– On October 8, 2013, Kirsopp did additional research to verify where Natalie, O’Hara, and Tighe were living – and requested other members of the NYSP to take photographs of those locations as part of his preparation for obtaining search warrants on those three individuals.
– On October 8, 2013, Kirsopp also met with Lennard to discuss the scope and targets of the search warrants – and spoke with S/Inv Aubin about that same topic.
– On October 17, 2013, Acting Supreme Court Justice Kimberly A. O’Connor signed the requested search warrants regarding the residences of Natalie, O’Hara, and Tighe.
– On October 23, 2013, Kirsopp oversaw the simultaneous pre-dawn raids on the residences of Natalie, O’Hara, and Tighe. According to their individual recollections, a total of 12-15 NYSP Troopers were involved in those raids.
Part III of this series will focus on the events that took place from October 23, 2013 onward. In the meantime, here are the new key facts – and the new unanswered questions – regarding the period of time from January 13, 2013 and October 23, 2013.
– Less than one month after the Office of the New York State Attorney General and the Office of the Saratoga County District Attorney declined to prosecute Toni Natalie, Joe O’Hara, and John Tighe for allegedly accessing NXIVM’s server without permission, one of NXIVM’s attorneys, Mike McDermott, contacted David Rossi, an Assistant District Attorney in Albany County, to discuss the alleged illegal act (Prior to joining the O’Connell & Aronowitz law firm, McDermott was the Chief Assistant District Attorney for Albany County and may have been Rossi’s former supervisor).
– Rossi, in turn, contacted NYSP Senior Investigator Rodger Kirsopp – and told him that Albany County was thinking about appointing a Special District Attorney to prosecute Natalie, O’Hara, and Tighe.
Kirsopp never raised any questions as to the jurisdictional basis for Albany County getting involved in the case – even though he was well aware that the NXIVM server in question had been located in Saratoga County at the time it was allegedly accessed by Natalie, O’Hara, and Tighe.
– Bruce Lennard was appointed as an Albany County Special District Attorney to prosecute Natalie, O’Hara, and Tighe.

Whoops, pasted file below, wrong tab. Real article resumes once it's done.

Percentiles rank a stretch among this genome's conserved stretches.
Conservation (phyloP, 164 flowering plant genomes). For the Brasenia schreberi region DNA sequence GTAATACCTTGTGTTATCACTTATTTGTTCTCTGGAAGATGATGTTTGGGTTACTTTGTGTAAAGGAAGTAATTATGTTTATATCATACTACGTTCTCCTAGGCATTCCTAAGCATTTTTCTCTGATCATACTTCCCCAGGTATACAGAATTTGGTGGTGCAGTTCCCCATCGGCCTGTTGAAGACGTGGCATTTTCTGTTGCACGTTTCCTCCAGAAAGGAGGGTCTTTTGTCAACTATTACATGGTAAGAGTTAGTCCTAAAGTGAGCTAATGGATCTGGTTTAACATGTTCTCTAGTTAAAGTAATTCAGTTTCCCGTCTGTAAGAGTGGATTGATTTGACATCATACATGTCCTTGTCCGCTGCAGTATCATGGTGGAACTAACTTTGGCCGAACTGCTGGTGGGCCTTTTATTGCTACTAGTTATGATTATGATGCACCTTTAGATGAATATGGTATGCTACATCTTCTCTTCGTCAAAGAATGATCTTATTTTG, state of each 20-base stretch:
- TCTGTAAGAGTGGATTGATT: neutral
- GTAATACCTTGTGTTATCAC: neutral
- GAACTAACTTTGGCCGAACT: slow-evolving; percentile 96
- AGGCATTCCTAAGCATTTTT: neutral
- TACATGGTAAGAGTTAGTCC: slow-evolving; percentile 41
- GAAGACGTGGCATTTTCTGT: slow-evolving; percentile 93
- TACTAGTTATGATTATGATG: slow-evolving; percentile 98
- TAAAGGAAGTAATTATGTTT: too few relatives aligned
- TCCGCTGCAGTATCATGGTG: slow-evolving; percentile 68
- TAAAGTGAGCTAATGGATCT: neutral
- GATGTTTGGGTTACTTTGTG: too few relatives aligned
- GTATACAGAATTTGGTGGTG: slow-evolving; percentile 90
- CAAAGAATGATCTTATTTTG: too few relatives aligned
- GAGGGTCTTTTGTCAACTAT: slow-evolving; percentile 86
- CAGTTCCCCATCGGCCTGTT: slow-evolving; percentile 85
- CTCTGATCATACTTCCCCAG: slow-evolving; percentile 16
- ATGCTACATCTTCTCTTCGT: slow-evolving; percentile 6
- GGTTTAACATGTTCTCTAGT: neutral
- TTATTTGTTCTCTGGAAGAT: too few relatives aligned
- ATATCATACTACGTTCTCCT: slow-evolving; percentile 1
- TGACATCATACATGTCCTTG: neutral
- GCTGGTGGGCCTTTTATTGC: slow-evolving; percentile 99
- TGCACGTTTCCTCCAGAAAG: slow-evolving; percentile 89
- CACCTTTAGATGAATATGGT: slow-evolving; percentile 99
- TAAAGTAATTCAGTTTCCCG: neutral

– Shortly after his appointment, Lennard requested that Kirsopp arrange to have the NXIVM server reviewed in order to verify that the allegations of unauthorized access were true. But rather than actually doing a forensic analysis of the NXIVM server, all the NYSP did is download some information from the sections on the server that NXIVM claimed had been illegally accessed.
– In May 2013, Pam Nichols, another of NXIVM’s attorneys and the Managing Partner of the O’Connell & Aronowitz law firm, informed Kirsopp that the server with O’Hara’s emails that she had previously obtained from Jack Goldenberg had been returned to Goldenberg’s office in Brooklyn, NY.
– When Kirsopp contacted Goldenberg to discuss the matter, Goldenberg informed him that an IT person sent by Clare Bronfman had recently spent an entire day at his office working on the server with O’Hara’s emails.
– When Kirsopp tried to verify the identity of the Bronfman “IT person”, Pam Nichols informed him that it was, in fact, her IT person, Alex Finn, who had spent a day in Goldenberg’s office working on the server with O’Hara’s emails.
– Finn explained that he had gone to look at the server in Goldenberg’s office to compare the IP addresses on O’Hara’s emails with the IP addresses that had allegedly accessed NXIVM’s server without permission.
– Kirsopp later claimed that Nichols only had “a copy of a copy” of the server with O’Hara’s emails – which would still not explain why she had sent Finn to Goldenberg’s office rather than have him do his IP address comparison work off of her copy.
– Kirsopp apparently never asked Nichols how she had obtained her “copy of a copy” of the server with O’Hara’s emails.
– Kirsopp and another NYSP Trooper eventually drove to Brooklyn, NY to pick up the server that had O’Hara’s emails on it. Why it took two Troopers to accomplish this task is unknown.
– In October 2013, a judge in Albany, NY issued search warrants for the residences of Natalie, O’Hara, and Tighe (In a separate post, we’ll be looking at the “Affidavit” that was filed by Kirsopp in order to obtain those search warrants).
– On October 23, 2013, Kirsopp oversaw the operation of the simultaneous pre-dawn raids on the residences of Natalie, O’Hara, and Tighe.
– Throughout this period of time, Kirsopp continued to maintain close contact with NXIVM’s attorneys – Steve Coffey, Mike McDermott, and Pam Nichols – and to keep them fully apprised regarding every aspect of the investigation concerning Natalie, O’Hara, and Tighe.
– Why did Kirsopp not raise any questions about the jurisdictional basis – or lack thereof – for Albany County getting involved in the prosecution of Natalie, O’Hara, and Tighe?
– Since Kirsopp knew that the NXIVM server was, in fact, located in Saratoga County shouldn’t he have known that Albany County had no basis for getting involved in the case?
– Why did Kirsopp not arrange to have the NXIVM server forensically analyzed by a member of the NYSP – and why did he let NXIVM decide what information it would download for the NYSP to look at?
– How did Pam Nichols get possession of the server that had O’Hara’s emails? Did O’Connell & Aronowitz pay Goldenberg for that server?
– Why did Goldenberg suddenly instruct Kirsopp to “talk to my attorney” when Kirsopp asked him some questions about the server that had O’Hara’s emails?
– Did Kirsopp perjure himself in the “Affidavit” he provided in order to get search warrants issued for the residences of Natalie, O’Hara, and Tighe?
– Is it normal NYSP practice to have 12-15 Troopers involved in collecting evidence in a case involving alleged computer trespassing?
TO BE CONTINUED…